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November 6, 2014     Shelton Mason County Journal
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November 6, 2014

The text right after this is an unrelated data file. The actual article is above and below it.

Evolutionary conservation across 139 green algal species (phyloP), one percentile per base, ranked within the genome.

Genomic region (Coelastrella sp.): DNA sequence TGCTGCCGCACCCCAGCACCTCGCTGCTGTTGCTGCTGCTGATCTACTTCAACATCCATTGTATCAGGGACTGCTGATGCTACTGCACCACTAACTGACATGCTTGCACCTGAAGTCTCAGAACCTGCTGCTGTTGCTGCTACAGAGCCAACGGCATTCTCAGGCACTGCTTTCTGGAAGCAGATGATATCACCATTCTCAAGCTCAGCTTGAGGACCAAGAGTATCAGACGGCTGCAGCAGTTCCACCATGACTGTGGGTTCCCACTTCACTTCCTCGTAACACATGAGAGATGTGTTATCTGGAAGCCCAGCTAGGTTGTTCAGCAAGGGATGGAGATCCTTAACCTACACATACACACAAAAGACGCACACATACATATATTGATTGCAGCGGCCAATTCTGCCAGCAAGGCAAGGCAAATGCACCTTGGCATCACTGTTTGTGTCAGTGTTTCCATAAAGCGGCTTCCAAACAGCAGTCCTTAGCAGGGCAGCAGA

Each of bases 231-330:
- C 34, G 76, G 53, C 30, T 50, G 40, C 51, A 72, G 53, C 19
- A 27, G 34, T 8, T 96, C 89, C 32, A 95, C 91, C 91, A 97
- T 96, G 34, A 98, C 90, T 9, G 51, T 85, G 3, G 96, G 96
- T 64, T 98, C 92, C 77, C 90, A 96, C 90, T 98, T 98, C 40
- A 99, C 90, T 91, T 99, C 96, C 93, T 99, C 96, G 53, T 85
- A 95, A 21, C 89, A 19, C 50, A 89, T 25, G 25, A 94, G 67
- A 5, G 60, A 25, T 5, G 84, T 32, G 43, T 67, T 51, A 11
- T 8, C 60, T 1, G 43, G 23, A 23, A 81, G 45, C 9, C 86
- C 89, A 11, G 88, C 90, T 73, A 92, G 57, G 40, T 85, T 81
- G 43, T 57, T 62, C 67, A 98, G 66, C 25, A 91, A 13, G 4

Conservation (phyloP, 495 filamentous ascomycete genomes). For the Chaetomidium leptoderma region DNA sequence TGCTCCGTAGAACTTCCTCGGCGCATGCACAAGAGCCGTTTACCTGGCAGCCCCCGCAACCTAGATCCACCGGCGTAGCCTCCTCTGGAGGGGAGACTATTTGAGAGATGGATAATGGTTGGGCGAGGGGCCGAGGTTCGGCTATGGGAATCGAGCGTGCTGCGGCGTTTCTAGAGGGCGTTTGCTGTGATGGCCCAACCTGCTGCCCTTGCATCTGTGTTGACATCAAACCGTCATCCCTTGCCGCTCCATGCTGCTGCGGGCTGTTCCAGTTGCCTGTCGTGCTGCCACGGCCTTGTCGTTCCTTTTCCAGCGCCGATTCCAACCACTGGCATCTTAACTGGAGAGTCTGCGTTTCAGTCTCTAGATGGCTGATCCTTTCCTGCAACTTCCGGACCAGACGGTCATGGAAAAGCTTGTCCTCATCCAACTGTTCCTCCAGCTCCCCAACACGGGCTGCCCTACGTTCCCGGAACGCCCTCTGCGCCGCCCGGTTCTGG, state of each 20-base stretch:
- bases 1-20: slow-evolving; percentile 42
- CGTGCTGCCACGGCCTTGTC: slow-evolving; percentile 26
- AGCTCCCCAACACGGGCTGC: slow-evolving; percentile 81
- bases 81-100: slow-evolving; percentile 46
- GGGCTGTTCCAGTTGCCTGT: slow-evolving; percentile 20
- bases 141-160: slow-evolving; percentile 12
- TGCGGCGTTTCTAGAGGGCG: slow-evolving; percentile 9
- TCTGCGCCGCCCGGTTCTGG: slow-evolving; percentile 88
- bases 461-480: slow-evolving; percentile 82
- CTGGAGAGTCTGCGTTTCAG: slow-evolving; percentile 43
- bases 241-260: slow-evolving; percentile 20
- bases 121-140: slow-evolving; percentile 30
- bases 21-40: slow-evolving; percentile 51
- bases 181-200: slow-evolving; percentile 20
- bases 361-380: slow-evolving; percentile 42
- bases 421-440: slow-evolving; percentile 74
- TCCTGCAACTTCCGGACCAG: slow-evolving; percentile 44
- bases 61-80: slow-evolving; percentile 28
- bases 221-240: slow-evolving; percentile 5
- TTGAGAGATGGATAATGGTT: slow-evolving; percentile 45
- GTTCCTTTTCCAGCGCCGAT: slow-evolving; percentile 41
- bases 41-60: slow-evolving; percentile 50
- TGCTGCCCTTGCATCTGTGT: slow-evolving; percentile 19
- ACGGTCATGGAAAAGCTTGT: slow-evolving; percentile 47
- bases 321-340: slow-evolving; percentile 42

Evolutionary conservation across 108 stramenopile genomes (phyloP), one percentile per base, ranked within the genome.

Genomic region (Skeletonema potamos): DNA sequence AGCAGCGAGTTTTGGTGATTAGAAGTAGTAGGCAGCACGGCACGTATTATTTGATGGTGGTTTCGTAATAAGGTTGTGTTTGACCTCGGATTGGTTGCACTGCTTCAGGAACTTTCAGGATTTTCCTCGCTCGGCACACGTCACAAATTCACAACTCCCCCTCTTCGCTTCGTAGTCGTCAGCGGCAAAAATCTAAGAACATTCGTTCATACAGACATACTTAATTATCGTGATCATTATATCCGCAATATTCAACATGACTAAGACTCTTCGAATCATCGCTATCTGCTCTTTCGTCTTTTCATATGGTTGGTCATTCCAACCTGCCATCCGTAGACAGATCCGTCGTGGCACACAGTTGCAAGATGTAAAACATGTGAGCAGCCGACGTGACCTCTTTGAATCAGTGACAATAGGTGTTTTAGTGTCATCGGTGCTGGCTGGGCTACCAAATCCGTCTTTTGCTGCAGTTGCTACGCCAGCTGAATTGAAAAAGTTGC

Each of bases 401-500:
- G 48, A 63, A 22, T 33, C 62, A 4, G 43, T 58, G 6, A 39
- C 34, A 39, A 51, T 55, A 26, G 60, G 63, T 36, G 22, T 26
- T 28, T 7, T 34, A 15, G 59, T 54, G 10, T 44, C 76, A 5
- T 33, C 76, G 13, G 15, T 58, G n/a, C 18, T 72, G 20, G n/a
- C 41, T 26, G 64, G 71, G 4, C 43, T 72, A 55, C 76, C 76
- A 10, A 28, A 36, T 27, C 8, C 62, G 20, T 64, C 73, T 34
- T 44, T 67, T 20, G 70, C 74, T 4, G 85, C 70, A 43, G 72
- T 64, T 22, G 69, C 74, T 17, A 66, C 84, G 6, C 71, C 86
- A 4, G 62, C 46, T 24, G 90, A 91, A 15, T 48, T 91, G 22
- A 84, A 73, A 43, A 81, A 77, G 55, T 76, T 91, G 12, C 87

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Thursday, Nov. 6, 2014 -Mason County Journal- Page A-19 L iiiiiiiiiiiiiiiiiiii!i!iiiiiiililiiii!iiiii Doing it Frank 5inatra Jr. to perform at Little Creek By GORDON WEEKS gordon@masoncoun com Like his legendary father, Frank Sinatra Jr. croons clas- sic jazz tunes about love and loneliness while backed by a large orchestra. "My audience is the ever-dimin- ishing number of people who like the 'Great American Songbook,' which we in the business call good music," the 70-year-old singer said in a telephone interview with the Journal. Sinatra will perform with a 20-piece orchestra at 7 p.m. Nov. 13 at the Little Creek Casino Resort in Shelton. Tickets are $30, $40 and $50. For reservations, call 1-800-667- 7711. Sinatra has been drawing from his fathers catalogue since making his public singing debut at age 19, and he has decades of hits to choose from. But he promises to play the classics he calls "the evergreen," including "I've Got the World on a String," "New York, New York," "Strangers in the Night" and "My Way." The resident of Pasadena, Califor- nia, recalls that he last appeared in Western Washington in September 1993; when he conducted his father's orchestra at the Western Washington Fair in Puyallup. Sinatra was his father's musical director and conductor for his final concerts from 1988 to 1994; senior died in 1998. What was his father like as a boss? "He was a taskmaster," Sinatra said. "Being a perfectionist, if he did not get what he wanted, he would become most unhappy. It was my job to make sure he got what he wanted." The singer was born in 1944, the second child of Sinatra Sr. and his first wife, Nancy. At the time, Sinatra Sr. was a superstar, recording hit records, making women swoon and scream at his sold-out concerts, and acting in movies in Hollywood. way IF YOU GO: WHO: Singer Frank Sinatra Jr. WHEN: 7 p.m. Nov. 13 WHERE: Little Creek Casino Resort, Shelton TICKETS: $30, $40 and $50 RESERVATIONS: 1-800-667-7711 When Sinatra Jr. was 6, his father left his mother for actress Ava Gard- ner. Sinatra said he never announced to his father his intention to be a singer. "I never had told him, and he was never around, so I kind of slipped into it," he said. Sinatra made his public singing debut at age 19, with his father in the audience. "It was pretty scary that first time," he said. "He told me to keep working." Sinatra added, "I was singing with a dance band. There were still jobs available for that in 1963." In December of that year, Sinatra was kidnapped from his hotel room in Lake Tahoe. He was released two days later aider his father paid a $240,000 ransom to his kidnappers, who were later apprehended and sent to prison. Sinatra performed regularly in Las Vegas through the 1960s and into the mid-1980s, opening for stars in the main rooms and headlining his own show in the lounges. Sinatra appeared as himself in an episode of "The Sopranos." He also voiced an animated version of himself on episodes of "Family Guy" in 2006 and 2008. "That is crazy!" he said about work- ing on the FOX series. "Those people are certifiable! Their humor is off the wall. It's fun to see yourself as a car- toon." Asked to name his favorite singers of all time, Sinatra mentions Perry Como, Dean Martin, Jack Jones, Ella Singer Frank Sinatra Jr. 20-piece orchestra Nov. Courtesy photo will perform his father's classic jazz tunes with a 13 at the Little Creek Casino Resort in Shelton. Fitzgerald and Rosemary Clooney. He points out that only one of his favorite vocalists is still alive: 88-year-old Tony Bennett. Sinatra will arrive in Shelton with eight of his own musicians and a con- ductor. They will be augmented by about 12 musicians from the Seattle- Tacoma area, Sinatra said. Sinatra said he is preparing special concerts with added stage visuals for 2015, which will mark the 100th an- niversary of his father's birth in Hobo- ken, New Jersey. He enjoys "when I'm doing it right, which is not an everyday occurrence," he said with a laugh. What should the Little Creek audi- ence expect? "Hopefully, they are people who still like jazz," he said. "They will listen to jazz music. That's what we do." HARSTINE ISLAND NEWS It's getting close to winter, and the Harstine Island Community Choir is pre- paring for its annual December concerts. This season, the group is singing with Olym- pia-based Masterworks Choral Ensemble. Our choir has had wonder- ful success singing with them in the past, and members look forward to performing with By MIKE CALLAGHAN them again this season. The choir will sing a wonderful collection of Christ- mas favorites, including "Joy to the World," "The First Noel," "Bring a Torch, Jeanette, Isa- bella" and many others. You will have an opportunity to hear both choirs and piano "four hands" -- two people play- ing the same piano at the same time. They will be performing at 3 p.m. Dec. 13 at St. Hugh of Lincoln Episcopal Church in Allyn. Then, at 3 p.m. Dec. 14, the group will perform at the Shelton High School Performing Arts Center. Put those dates on your calendar now, and plan on enjoying some wonderful holiday music. The choir is again sell- ing holiday nuts, including almonds, cashews, pecans, pistachios, walnuts and maca- damias. This is part of its fundraising program, because putting on these concerts is expensive. If you are interest- ed, contact any choir member. Only one senior lunch will take place this month, be- cause they don't like to have a lunch the week of Thanksgiv- ing. That's because some of the same crew that puts on senior lunch helps prepare a wonderful and delicious Thanksgiving dinner. The one senior lunch this month will be Nov. 12. They will be serv- ing roast beef with mashed potatoes, gravy, green salad and cook's choice cake. As al- ways, serving starts at noon, but you need to get there a little early to find a good seat. All people ages 50 and older and their friends and family are welcome. A $3 donation is requested. During the Harstine Island Community Club's October meeting, four islanders were recognized for their untiring efforts. I wrote about Hon- ored Citizen Sharon Zeeben a couple weeks ago. During the community club's meeting last* month, Jim Anderson intro- duced the second selection for Honored Citizen. Remember, the presenters like to keep each recipient a secret as long as they can. Jim said, "As islanders, someone separated from civi- lization and the world around us, it is not always easy to get the inside information we need to be effective citizens on the local level. The (Mason County) Journal helps, but what we really need is some- one to go to meetings and be see HARSTINE, page A-28